Friday, 14 October 2011

Present Tense: The curious incident of the toothpaste in the moonlight

There is that special time that every mother knows, when her kids are off playing quietly somewhere and she has a few moments to herself to do what she wants.  The first 20 seconds of that time are wonderful, relaxing and filled with feelings like "Wow, they can actually cope without me for a while," and "This isn't so hard after all," and "They are such great kids," and "It's so peaceful and quiet".  But, like in any good western movie, there comes a time when some suspicious, nagging little voice pipes up "Yeah - too quiet."  Normally this results in super human, lightning-quick reaction times to get to the scene of the crime before too much damage is done.

In my case, not quick enough, as it turns out.

I had been doing my thing, getting beds ready, lulled into a false sense of security by the prevailing peace and calm of the evening.  The twins were off playing quietly in their room and anyone with even a hint of prescience would have realised that Something was Up.  I cottoned on to this a little late in the proceedings.

By the time I arrived, it was too late.  I opened the half-shut door to their bedroom, and caught myself thinking "I don't remember the walls being that particular shade of blue?"  That was when I caught sight of the boys.  In good James Dean tradition, they had slicked back their hair into fantastic styles with the aid of the Colgate Total minty fresh blue gel toothpaste (two jumbo size tubes) that they had rustled up in the bathroom cupboard.  They had obtained these precious items by boosting each other up onto the basin and from there it was a hop, skip and a jump to where the extras were kept.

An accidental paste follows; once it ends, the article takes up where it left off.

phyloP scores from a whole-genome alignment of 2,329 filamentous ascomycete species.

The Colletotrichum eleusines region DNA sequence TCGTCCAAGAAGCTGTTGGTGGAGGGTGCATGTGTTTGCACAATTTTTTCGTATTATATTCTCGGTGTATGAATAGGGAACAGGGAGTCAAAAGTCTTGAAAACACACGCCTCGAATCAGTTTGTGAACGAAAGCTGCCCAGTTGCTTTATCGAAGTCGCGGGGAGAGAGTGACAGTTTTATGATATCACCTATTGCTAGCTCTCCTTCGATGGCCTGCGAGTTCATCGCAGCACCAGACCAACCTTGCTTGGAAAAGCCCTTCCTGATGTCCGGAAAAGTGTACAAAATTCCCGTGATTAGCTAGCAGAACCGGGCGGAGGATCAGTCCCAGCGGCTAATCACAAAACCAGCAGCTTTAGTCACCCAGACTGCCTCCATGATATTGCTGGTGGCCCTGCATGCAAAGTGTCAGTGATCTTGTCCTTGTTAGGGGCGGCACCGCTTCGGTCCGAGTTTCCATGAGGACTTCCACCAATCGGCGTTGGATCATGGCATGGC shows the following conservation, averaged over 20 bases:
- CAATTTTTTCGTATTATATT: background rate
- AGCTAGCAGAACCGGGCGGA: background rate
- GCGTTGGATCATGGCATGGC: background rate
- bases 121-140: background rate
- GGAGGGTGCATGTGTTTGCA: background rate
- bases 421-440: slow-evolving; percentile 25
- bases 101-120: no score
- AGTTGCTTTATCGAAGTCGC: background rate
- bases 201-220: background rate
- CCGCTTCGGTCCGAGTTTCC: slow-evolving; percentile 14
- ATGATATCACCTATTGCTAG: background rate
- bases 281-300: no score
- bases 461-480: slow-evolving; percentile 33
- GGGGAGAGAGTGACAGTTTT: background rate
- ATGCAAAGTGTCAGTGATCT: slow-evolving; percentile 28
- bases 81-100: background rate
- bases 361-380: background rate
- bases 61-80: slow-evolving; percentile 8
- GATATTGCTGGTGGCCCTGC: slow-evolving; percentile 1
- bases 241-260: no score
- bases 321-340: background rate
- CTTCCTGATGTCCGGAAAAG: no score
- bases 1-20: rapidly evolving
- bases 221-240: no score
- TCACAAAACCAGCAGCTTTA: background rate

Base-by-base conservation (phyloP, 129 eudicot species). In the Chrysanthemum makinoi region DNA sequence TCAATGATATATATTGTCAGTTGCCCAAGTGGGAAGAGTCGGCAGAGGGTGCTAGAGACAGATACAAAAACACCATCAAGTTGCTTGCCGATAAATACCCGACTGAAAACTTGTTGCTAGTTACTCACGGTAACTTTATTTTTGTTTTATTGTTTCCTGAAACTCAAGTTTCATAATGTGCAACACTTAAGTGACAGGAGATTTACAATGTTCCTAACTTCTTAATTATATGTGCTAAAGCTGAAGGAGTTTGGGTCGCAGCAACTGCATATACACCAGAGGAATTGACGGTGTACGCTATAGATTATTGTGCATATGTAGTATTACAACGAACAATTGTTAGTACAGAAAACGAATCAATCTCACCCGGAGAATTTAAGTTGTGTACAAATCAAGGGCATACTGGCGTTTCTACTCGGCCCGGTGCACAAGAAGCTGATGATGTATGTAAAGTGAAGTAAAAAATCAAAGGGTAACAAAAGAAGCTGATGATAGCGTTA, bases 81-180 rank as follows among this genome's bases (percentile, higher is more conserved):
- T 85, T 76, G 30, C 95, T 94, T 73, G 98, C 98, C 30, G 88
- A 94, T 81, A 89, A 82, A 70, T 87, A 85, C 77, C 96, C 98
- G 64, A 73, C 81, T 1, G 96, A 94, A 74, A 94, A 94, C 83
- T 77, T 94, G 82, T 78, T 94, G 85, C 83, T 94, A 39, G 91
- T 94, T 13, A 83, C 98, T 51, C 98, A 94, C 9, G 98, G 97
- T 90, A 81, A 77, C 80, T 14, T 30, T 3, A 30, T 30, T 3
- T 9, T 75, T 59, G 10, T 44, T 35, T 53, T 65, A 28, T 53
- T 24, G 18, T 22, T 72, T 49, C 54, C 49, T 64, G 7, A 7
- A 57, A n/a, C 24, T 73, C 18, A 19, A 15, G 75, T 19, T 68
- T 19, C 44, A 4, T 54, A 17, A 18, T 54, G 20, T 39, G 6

As far as I can make out, their story went like this:  Captain Mac (a local superhero) wears a very fetching silvery-blue helmet, one which was greatly admired and coveted by the boys.  What better way to show admiration than by emulation?  They had helped each other to "put on" the helmets they so greatly admired.  Yet this was clearly not enough!  Each had to have the accessories to go with the helmet:  blue gloves (hence a sock drawer full of toothpaste), blue henchmen (likewise many miscellaneous animals caught unsuspecting in the firing line), blue capes (toothpaste-covered duvets and pillow cases), and finally, a blue rocket ship (the walls of their room).

At first I was at a loss as to how two relatively small people could have caused such chaos in such a short period of time.  I have since developed a theory that I now feel able to share with the world.  It goes like this:

One child = Mess
Two children (unrelated or siblings) = double Mess or (2 x Mess)
Twins = {Mess}squared

Of course the corollary to this theorem involves time:

If one child can achieve a certain amount of mess in a certain amount of time, then two kids can do it twice as fast.  So, if one child takes 25 minutes to make an appreciable amount of mess, two should do it in 12 minutes and 30 seconds. Following this to its logical conclusion, a set of twins, running at full capacity, should be able to cover the same amount of ground in roughly five minutes!

Let me know what you think!

As a post-script to the curious incident of the toothpaste in the moonlight, I have discovered an interesting fact about the nature of most cleaning products:  they are not (surprisingly!) self-cleansing by nature.  Two tubes of toothpaste required the following to remove:
1 500ml bottle of shampoo
2 boxes of laundry detergent
1 almost full bottle of Jif (the concentrated sort)
1 bottle of carpet cleaner
About 2 hours of elbow grease.

A word of caution - what are your kids doing at this moment?

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